As of Friday, October 30, 2015
U.S. Rep. Greg Walden (R-Hood River) this week announced that he supports a major mental health reform bill moving through the U.S. House of Representatives. The Helping Families in Mental Crisis Act (H.R. 2646) aims to reform the nation’s mental healthcare system to deliver better treatment to patients and families before they commit acts of violence against themselves or others.
“Too many families all over America struggle with mental illness. And too many of these suffers go on to hurt themselves or others — most tragically in Roseburg earlier this month,” Walden said. “However, despite the $130 billion the federal government spends annually on mental health treatment, an astounding 40 percent of Americans with a serious mental illness are not receiving treatment. This broken system has to change.
“The Helping Families in Mental Health Crisis Act would reform the nation’s federal mental health programs, helping to direct resources and care to the patients and families who need them most,” he continued. “I am proud to support this bipartisan bill. Together, we can work to make sure that the millions of Americans suffering from mental illness, and their families, get the care they need before the worst occurs.”
According to the National Institute of Mental Health, patients with mental illness receiving treatment are 15 times less likely to commit violent acts than those who go untreated. The federal government spends $130 billion per year on mental health, yet the rates of violence, suicide, homelessness, and incarceration among the mentally ill have increased over the past two decades.
The Helping Families in Mental Health Crisis Act reforms the federal government’s mental health bureaucracy to break down barriers to care. It allows families to better work with health care professionals to care for loved ones, and helps fix the shortage of psychiatric hospital beds in this country. The bill also advances tele-psychiatry to help mentally ill patients in rural areas.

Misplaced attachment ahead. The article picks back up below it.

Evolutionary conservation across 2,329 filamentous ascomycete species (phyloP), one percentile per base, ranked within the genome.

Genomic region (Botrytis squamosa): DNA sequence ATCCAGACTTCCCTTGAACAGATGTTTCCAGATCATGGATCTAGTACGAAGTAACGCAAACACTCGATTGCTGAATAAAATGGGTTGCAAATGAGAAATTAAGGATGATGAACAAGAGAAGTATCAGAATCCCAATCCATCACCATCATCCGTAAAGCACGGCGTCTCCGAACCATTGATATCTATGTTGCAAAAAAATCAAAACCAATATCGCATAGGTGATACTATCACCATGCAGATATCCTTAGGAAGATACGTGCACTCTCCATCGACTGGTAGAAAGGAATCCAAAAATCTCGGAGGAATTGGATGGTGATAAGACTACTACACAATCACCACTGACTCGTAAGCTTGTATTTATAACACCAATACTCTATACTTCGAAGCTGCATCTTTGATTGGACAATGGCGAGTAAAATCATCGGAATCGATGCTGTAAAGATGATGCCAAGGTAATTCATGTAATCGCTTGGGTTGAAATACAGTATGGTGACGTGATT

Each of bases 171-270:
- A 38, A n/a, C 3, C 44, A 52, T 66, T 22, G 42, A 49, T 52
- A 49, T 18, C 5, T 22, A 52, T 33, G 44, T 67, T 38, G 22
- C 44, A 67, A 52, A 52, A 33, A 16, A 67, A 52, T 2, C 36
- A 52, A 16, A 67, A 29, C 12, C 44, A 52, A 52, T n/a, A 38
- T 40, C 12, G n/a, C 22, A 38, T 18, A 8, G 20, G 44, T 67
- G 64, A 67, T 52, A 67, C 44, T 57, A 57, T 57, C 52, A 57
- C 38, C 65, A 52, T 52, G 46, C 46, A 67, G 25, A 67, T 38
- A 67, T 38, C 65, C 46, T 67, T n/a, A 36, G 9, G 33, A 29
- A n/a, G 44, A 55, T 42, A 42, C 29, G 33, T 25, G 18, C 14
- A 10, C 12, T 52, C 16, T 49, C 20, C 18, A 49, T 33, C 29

The author of the legislation, Rep. Tim Murphy (R-PA), is a licensed psychologist. He praised Walden’s support. “Congressman Walden has been a leader working with me to reform our broken mental health system to deliver treatment before tragedy,” said Murphy. “We are committed to take meaningful action for the families forever changed by that tragic day in Roseburg. I thank him for signing on to my crisis mental health legislation and look forward to working together as we advance the Helping Families in Mental Health Crisis Act through Congress to the President’s desk.”
Walden has been a long-time, strong supporter of mental health programs, especially for young people. He has worked closely with Oregon Partnership/Lines for Life on preventing youth suicide and substance abuse. And he worked across the aisle to pass the nation’s first youth suicide prevention bill into law, the Garrett Lee Smith Memorial Act (named in memory of the son of former Oregon Senator Gordon Smith). This legislation includes a multi-year reauthorization of the Garrett Lee Smith law.